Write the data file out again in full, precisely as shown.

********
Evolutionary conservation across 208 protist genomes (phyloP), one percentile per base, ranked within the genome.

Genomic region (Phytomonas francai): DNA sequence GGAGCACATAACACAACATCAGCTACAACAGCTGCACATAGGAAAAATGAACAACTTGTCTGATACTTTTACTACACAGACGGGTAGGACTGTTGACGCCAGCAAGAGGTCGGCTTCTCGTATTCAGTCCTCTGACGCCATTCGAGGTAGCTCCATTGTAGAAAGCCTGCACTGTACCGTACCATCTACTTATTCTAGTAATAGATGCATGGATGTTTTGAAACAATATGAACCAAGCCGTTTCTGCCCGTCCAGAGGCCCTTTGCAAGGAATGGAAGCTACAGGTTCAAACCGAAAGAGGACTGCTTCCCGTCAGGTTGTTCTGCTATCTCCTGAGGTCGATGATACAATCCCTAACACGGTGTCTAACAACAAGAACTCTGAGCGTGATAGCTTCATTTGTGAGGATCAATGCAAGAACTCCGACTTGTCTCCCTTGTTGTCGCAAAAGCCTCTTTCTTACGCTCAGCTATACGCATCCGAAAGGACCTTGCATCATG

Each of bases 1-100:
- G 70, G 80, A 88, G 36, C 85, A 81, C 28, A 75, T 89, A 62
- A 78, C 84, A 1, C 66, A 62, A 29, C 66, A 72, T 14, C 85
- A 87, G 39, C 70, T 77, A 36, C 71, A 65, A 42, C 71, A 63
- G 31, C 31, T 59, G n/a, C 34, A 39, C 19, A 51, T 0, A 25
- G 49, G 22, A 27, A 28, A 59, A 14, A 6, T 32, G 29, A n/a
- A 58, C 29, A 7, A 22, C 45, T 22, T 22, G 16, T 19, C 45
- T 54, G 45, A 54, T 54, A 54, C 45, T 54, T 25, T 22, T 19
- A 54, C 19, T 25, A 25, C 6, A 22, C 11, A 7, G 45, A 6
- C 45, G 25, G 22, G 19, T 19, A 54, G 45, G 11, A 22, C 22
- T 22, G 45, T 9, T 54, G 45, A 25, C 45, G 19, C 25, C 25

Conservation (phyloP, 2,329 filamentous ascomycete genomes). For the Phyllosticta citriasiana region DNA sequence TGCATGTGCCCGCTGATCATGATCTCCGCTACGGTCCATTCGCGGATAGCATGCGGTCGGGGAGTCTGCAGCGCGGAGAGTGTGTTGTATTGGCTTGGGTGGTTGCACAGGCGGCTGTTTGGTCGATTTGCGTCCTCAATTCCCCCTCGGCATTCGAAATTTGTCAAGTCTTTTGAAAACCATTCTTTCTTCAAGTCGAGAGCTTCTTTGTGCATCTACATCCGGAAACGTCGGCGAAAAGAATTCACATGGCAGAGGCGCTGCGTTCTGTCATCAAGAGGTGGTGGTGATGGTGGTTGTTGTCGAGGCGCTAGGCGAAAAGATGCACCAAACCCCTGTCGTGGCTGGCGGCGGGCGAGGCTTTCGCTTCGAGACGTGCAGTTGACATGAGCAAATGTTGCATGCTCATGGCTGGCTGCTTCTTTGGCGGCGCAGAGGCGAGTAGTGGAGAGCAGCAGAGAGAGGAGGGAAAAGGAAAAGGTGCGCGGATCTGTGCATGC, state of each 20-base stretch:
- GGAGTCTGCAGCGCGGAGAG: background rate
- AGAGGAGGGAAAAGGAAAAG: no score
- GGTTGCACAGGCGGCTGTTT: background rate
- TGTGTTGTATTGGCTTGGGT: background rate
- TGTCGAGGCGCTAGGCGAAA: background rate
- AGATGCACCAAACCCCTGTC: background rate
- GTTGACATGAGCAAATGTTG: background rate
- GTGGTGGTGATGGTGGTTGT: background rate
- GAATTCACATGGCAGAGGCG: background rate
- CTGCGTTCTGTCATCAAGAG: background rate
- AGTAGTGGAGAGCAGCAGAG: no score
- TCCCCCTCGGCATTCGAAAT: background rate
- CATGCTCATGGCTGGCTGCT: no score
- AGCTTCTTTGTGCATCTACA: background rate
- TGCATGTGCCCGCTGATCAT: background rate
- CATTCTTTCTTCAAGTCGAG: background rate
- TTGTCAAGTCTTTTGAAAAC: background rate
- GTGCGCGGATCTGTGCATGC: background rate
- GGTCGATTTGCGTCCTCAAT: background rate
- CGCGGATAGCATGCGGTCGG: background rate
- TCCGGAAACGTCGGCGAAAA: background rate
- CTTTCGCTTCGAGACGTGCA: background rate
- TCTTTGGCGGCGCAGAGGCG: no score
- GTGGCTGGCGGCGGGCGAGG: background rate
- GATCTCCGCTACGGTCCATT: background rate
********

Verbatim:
Evolutionary conservation across 208 protist genomes (phyloP), one percentile per base, ranked within the genome.

Genomic region (Phytomonas francai): DNA sequence GGAGCACATAACACAACATCAGCTACAACAGCTGCACATAGGAAAAATGAACAACTTGTCTGATACTTTTACTACACAGACGGGTAGGACTGTTGACGCCAGCAAGAGGTCGGCTTCTCGTATTCAGTCCTCTGACGCCATTCGAGGTAGCTCCATTGTAGAAAGCCTGCACTGTACCGTACCATCTACTTATTCTAGTAATAGATGCATGGATGTTTTGAAACAATATGAACCAAGCCGTTTCTGCCCGTCCAGAGGCCCTTTGCAAGGAATGGAAGCTACAGGTTCAAACCGAAAGAGGACTGCTTCCCGTCAGGTTGTTCTGCTATCTCCTGAGGTCGATGATACAATCCCTAACACGGTGTCTAACAACAAGAACTCTGAGCGTGATAGCTTCATTTGTGAGGATCAATGCAAGAACTCCGACTTGTCTCCCTTGTTGTCGCAAAAGCCTCTTTCTTACGCTCAGCTATACGCATCCGAAAGGACCTTGCATCATG

Each of bases 1-100:
- G 70, G 80, A 88, G 36, C 85, A 81, C 28, A 75, T 89, A 62
- A 78, C 84, A 1, C 66, A 62, A 29, C 66, A 72, T 14, C 85
- A 87, G 39, C 70, T 77, A 36, C 71, A 65, A 42, C 71, A 63
- G 31, C 31, T 59, G n/a, C 34, A 39, C 19, A 51, T 0, A 25
- G 49, G 22, A 27, A 28, A 59, A 14, A 6, T 32, G 29, A n/a
- A 58, C 29, A 7, A 22, C 45, T 22, T 22, G 16, T 19, C 45
- T 54, G 45, A 54, T 54, A 54, C 45, T 54, T 25, T 22, T 19
- A 54, C 19, T 25, A 25, C 6, A 22, C 11, A 7, G 45, A 6
- C 45, G 25, G 22, G 19, T 19, A 54, G 45, G 11, A 22, C 22
- T 22, G 45, T 9, T 54, G 45, A 25, C 45, G 19, C 25, C 25

Conservation (phyloP, 2,329 filamentous ascomycete genomes). For the Phyllosticta citriasiana region DNA sequence TGCATGTGCCCGCTGATCATGATCTCCGCTACGGTCCATTCGCGGATAGCATGCGGTCGGGGAGTCTGCAGCGCGGAGAGTGTGTTGTATTGGCTTGGGTGGTTGCACAGGCGGCTGTTTGGTCGATTTGCGTCCTCAATTCCCCCTCGGCATTCGAAATTTGTCAAGTCTTTTGAAAACCATTCTTTCTTCAAGTCGAGAGCTTCTTTGTGCATCTACATCCGGAAACGTCGGCGAAAAGAATTCACATGGCAGAGGCGCTGCGTTCTGTCATCAAGAGGTGGTGGTGATGGTGGTTGTTGTCGAGGCGCTAGGCGAAAAGATGCACCAAACCCCTGTCGTGGCTGGCGGCGGGCGAGGCTTTCGCTTCGAGACGTGCAGTTGACATGAGCAAATGTTGCATGCTCATGGCTGGCTGCTTCTTTGGCGGCGCAGAGGCGAGTAGTGGAGAGCAGCAGAGAGAGGAGGGAAAAGGAAAAGGTGCGCGGATCTGTGCATGC, state of each 20-base stretch:
- GGAGTCTGCAGCGCGGAGAG: background rate
- AGAGGAGGGAAAAGGAAAAG: no score
- GGTTGCACAGGCGGCTGTTT: background rate
- TGTGTTGTATTGGCTTGGGT: background rate
- TGTCGAGGCGCTAGGCGAAA: background rate
- AGATGCACCAAACCCCTGTC: background rate
- GTTGACATGAGCAAATGTTG: background rate
- GTGGTGGTGATGGTGGTTGT: background rate
- GAATTCACATGGCAGAGGCG: background rate
- CTGCGTTCTGTCATCAAGAG: background rate
- AGTAGTGGAGAGCAGCAGAG: no score
- TCCCCCTCGGCATTCGAAAT: background rate
- CATGCTCATGGCTGGCTGCT: no score
- AGCTTCTTTGTGCATCTACA: background rate
- TGCATGTGCCCGCTGATCAT: background rate
- CATTCTTTCTTCAAGTCGAG: background rate
- TTGTCAAGTCTTTTGAAAAC: background rate
- GTGCGCGGATCTGTGCATGC: background rate
- GGTCGATTTGCGTCCTCAAT: background rate
- CGCGGATAGCATGCGGTCGG: background rate
- TCCGGAAACGTCGGCGAAAA: background rate
- CTTTCGCTTCGAGACGTGCA: background rate
- TCTTTGGCGGCGCAGAGGCG: no score
- GTGGCTGGCGGCGGGCGAGG: background rate
- GATCTCCGCTACGGTCCATT: background rate